‘Biodegradable’ Shopping Bags Aren’t Breaking Down, Study Finds
One bag was even able to hold groceries 3 years later.
In recent years, “biodegradable” and “compostable” plastic bags have been heralded as a possible solution to the persistent global problem of plastic waste, but a new study found that these claims of sustainability don’t necessarily hold up.
When placed in different natural environments, various biodegradable and compostable bags failed to decompose over a three-year period, according to the study published in the journal Environmental Science and Technology.
“Plastics are so common in our lifestyles and we've really gotten to this turning point where we’re trying to minimize it,” Imogen Napper, the lead author of the study, told Global Citizen.
“There’s lots of terms being thrown around, and I wanted to look at what these terms mean,” she added. “Will they degrade in an advantageous way?”
Napper and a team of researchers buried biodegradable plastic bags in soil, placed others in marine environments, and exposed another set to prolonged sunlight. They then monitored the bags over three years and found that the biodegradable bags failed to decompose in all cases.
In fact, the bags were even able to hold groceries after being subjected to these conditions.
My 3-year experiment is out today! This is a biodegradable plastic bag after 3-years in the marine environment, and it can hold a full bag of shopping. Biodegradable/compostable items do not necessarily break down quickly in natural environments like the ocean 🌊 pic.twitter.com/LDucC4NucJ— Imogen Napper (@Imogennapper) April 29, 2019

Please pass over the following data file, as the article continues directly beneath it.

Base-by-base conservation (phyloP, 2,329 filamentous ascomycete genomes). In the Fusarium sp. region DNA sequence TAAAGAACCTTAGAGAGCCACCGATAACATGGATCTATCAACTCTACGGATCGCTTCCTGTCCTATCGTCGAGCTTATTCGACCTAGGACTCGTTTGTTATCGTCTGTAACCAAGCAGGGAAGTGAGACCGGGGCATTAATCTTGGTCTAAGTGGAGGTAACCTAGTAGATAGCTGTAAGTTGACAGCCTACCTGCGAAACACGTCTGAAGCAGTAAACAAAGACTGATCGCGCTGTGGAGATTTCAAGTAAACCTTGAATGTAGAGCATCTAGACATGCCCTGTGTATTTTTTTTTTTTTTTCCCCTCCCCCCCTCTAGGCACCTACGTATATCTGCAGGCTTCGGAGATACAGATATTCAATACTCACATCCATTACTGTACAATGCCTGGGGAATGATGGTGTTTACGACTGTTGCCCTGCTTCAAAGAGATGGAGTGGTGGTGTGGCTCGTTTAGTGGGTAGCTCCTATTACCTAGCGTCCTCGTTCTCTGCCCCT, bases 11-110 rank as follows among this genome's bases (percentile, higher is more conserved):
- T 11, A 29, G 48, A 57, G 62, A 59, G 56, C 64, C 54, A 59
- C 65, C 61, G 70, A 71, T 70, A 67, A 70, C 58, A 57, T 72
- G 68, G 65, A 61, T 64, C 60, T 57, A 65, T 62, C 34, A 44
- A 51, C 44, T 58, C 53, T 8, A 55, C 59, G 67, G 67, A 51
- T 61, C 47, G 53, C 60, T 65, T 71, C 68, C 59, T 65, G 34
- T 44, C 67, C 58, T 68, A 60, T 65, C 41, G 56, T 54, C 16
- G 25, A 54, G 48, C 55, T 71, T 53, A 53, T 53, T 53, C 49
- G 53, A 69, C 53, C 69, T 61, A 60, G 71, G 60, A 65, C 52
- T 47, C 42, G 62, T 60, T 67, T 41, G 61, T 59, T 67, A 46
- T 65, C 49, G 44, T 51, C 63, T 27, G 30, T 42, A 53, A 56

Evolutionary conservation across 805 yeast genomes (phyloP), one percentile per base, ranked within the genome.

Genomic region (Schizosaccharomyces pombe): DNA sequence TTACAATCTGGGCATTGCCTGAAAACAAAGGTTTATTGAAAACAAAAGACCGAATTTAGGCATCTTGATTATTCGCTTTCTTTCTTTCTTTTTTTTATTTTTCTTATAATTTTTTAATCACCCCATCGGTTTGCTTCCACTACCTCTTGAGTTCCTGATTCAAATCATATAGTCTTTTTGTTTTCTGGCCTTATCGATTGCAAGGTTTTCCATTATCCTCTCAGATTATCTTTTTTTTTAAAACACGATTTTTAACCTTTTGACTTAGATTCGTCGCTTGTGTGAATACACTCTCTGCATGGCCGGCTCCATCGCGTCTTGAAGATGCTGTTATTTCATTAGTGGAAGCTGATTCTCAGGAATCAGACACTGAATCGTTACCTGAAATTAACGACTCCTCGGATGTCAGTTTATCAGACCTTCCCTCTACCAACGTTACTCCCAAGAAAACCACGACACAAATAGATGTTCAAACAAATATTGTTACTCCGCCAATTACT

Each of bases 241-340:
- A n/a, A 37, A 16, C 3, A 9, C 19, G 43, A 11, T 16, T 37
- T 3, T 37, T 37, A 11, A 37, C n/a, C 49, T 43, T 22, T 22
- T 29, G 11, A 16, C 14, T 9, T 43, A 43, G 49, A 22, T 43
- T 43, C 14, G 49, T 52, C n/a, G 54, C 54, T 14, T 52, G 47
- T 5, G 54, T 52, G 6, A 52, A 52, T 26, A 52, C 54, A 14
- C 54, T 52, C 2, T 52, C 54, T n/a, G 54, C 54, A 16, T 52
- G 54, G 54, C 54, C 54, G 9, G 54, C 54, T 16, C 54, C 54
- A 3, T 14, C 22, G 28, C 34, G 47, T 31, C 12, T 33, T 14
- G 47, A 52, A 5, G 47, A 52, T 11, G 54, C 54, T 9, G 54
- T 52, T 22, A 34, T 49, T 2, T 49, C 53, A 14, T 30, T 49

Read More: The Long, Strange Journey of a Plastic Bag
When exposed to sunlight, the bags fragmented into microplastics, an environmentally hazardous outcome, but did not decompose.
Napper said that the test conditions were meant to emulate what would happen to the bags in real-life situations — 95% of the more than 1 trillion plastic bags used annually get diverted into normal waste streams, where they aren’t recycled, and often end up contaminating environments.
Biodegradable bags are even harder to properly dispose of, she said, because of a general lack of support infrastructure. For these bags to actually biodegrade, they need to be collected and sent to dedicated facilities with the right combination of elements.
Napper said that these facilities are currently hard to come across, and most people who use these bags are not sending them to the right place. As a result, the bags are likely ending up in natural environments where they could be causing harm to wildlife.
The researchers also studied “compostable” bags, which fared slightly better. These bags decomposed after three months when placed in marine environments, but researchers have to do further research to determine if the bags break down in a way that is safe for animals. If they’re merely breaking down into microplastics, for example, they would still pose a threat to marine life.
In both soil and sunlight, compostable bags similarly failed to decompose.
Ultimately, Napper said that the study highlighted areas for improvement.
First, industry labeling standards need to be developed to more accurately describe plastic alternatives; current labels and product descriptions can be misleading.
Second, everyday people need to be better educated on how to properly dispose of these bags so they can biodegrade and compost as intended.
Finally, infrastructure needs to be set up to handle this waste or it will never be a viable alternative to conventional plastic.
“When you see anything that claims to be environmental advantageous, often they are, but keep asking questions and remain curious and think: Is this actually helping?” Napper said.
“Don’t think you need to change the world overnight, start small and proportionate to your lifestyle,” she added.